When Max finds a pile of forgotten toys under the bed, his brothers Benjamin and Karl wonder what’s so special about some old blocks. So Max shows them. With some clever twists of both blocks and imagination, he constructs not only a castle but an entire adventure, complete with pirates and knights, a dark dungeon and a dragon. This ingenious sequel to Max’s Words and Max’s Dragons shows readers just how much fun wordplay can be.
Winner of the 2015 Caldecott Medal This magical story begins on an island far away where an imaginary friend is born. He patiently waits his turn to be chosen by a real child, but when he is overlooked time and again, he sets off on an incredible journey to the bustling city, where he finally meets his perfect match and-at long last-is given his special name: Beekle. New York Times bestselling and award-winning author and illustrator Dan Santat combines classic storytelling with breathtaking art, creating an unforgettable tale about friendship, imagination, and the courage to find one’s place in the world.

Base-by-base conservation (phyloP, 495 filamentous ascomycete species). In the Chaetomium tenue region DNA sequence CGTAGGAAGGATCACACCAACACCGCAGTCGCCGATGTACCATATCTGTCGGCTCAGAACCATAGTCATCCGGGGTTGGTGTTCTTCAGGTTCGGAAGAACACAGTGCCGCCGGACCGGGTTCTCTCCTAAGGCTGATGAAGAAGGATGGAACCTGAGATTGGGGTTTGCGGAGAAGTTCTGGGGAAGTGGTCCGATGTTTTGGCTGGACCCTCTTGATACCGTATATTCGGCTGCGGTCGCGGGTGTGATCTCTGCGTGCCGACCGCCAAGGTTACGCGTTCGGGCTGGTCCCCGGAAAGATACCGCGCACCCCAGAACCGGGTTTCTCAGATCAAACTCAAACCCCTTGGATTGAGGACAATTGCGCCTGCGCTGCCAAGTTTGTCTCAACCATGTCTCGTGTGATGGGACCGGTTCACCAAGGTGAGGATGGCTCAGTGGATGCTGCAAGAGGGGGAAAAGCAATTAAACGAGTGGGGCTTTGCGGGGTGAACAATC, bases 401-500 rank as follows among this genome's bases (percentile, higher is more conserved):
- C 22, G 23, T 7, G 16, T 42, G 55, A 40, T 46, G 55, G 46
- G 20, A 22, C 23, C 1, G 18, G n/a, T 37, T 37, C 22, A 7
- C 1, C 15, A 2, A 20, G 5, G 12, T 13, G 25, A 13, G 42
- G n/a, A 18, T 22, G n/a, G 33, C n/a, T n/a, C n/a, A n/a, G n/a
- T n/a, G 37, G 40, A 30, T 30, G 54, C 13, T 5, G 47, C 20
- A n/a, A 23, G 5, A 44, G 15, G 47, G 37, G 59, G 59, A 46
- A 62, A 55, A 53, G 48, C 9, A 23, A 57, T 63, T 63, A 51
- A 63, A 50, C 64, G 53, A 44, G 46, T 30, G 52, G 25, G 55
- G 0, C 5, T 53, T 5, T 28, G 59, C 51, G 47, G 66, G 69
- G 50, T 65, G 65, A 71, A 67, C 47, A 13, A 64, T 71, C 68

‘Once there was a tree…and she loved a little boy.’ So begins a story of unforgettable perception, beautifully written and illustrated by the gifted and versatile Shel Silverstein. Every day the boy would come to the tree to eat her apples, swing from her branches, or slide down her trunk…and the tree was happy. But as the boy grew older he began to want more from the tree, and the tree gave and gave and gave. This is a tender story, touched with sadness, aglow with consolation. Shel Silverstein has created a moving parable for readers of all ages that offers an affecting interpretation of the gift of giving and a serene acceptance of another’s capacity to love in return. Ages 10+